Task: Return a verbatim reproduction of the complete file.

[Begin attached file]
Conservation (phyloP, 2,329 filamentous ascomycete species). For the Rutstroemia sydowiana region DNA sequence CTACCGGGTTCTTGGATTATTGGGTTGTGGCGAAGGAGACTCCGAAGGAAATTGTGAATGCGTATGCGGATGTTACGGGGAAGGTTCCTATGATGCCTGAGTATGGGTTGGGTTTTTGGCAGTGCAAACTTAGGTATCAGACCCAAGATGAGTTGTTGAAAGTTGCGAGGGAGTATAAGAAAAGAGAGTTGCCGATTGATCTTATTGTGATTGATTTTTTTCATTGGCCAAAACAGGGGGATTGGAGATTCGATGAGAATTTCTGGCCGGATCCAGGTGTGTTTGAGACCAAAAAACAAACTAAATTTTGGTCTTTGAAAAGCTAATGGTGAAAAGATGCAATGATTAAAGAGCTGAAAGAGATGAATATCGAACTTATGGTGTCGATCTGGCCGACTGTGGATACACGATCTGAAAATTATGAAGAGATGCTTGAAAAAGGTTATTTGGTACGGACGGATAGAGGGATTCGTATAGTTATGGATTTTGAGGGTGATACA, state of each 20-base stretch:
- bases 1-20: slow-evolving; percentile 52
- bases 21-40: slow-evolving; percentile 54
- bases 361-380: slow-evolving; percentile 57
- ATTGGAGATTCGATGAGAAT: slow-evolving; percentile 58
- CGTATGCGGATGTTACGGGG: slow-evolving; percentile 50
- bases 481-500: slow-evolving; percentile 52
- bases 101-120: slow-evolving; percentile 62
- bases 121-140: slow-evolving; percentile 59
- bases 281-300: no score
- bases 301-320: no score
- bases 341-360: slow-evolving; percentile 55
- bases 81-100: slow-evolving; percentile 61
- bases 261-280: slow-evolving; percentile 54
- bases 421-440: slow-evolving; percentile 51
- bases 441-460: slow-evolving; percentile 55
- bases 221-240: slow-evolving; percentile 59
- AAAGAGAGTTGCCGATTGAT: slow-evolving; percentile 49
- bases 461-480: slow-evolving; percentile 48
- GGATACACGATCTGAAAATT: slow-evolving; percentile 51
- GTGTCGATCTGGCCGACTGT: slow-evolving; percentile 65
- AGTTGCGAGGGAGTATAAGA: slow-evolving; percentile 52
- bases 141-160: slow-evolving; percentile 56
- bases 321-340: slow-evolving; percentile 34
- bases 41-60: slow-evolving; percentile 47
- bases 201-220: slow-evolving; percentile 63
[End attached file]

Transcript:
Conservation (phyloP, 2,329 filamentous ascomycete species). For the Rutstroemia sydowiana region DNA sequence CTACCGGGTTCTTGGATTATTGGGTTGTGGCGAAGGAGACTCCGAAGGAAATTGTGAATGCGTATGCGGATGTTACGGGGAAGGTTCCTATGATGCCTGAGTATGGGTTGGGTTTTTGGCAGTGCAAACTTAGGTATCAGACCCAAGATGAGTTGTTGAAAGTTGCGAGGGAGTATAAGAAAAGAGAGTTGCCGATTGATCTTATTGTGATTGATTTTTTTCATTGGCCAAAACAGGGGGATTGGAGATTCGATGAGAATTTCTGGCCGGATCCAGGTGTGTTTGAGACCAAAAAACAAACTAAATTTTGGTCTTTGAAAAGCTAATGGTGAAAAGATGCAATGATTAAAGAGCTGAAAGAGATGAATATCGAACTTATGGTGTCGATCTGGCCGACTGTGGATACACGATCTGAAAATTATGAAGAGATGCTTGAAAAAGGTTATTTGGTACGGACGGATAGAGGGATTCGTATAGTTATGGATTTTGAGGGTGATACA, state of each 20-base stretch:
- bases 1-20: slow-evolving; percentile 52
- bases 21-40: slow-evolving; percentile 54
- bases 361-380: slow-evolving; percentile 57
- ATTGGAGATTCGATGAGAAT: slow-evolving; percentile 58
- CGTATGCGGATGTTACGGGG: slow-evolving; percentile 50
- bases 481-500: slow-evolving; percentile 52
- bases 101-120: slow-evolving; percentile 62
- bases 121-140: slow-evolving; percentile 59
- bases 281-300: no score
- bases 301-320: no score
- bases 341-360: slow-evolving; percentile 55
- bases 81-100: slow-evolving; percentile 61
- bases 261-280: slow-evolving; percentile 54
- bases 421-440: slow-evolving; percentile 51
- bases 441-460: slow-evolving; percentile 55
- bases 221-240: slow-evolving; percentile 59
- AAAGAGAGTTGCCGATTGAT: slow-evolving; percentile 49
- bases 461-480: slow-evolving; percentile 48
- GGATACACGATCTGAAAATT: slow-evolving; percentile 51
- GTGTCGATCTGGCCGACTGT: slow-evolving; percentile 65
- AGTTGCGAGGGAGTATAAGA: slow-evolving; percentile 52
- bases 141-160: slow-evolving; percentile 56
- bases 321-340: slow-evolving; percentile 34
- bases 41-60: slow-evolving; percentile 47
- bases 201-220: slow-evolving; percentile 63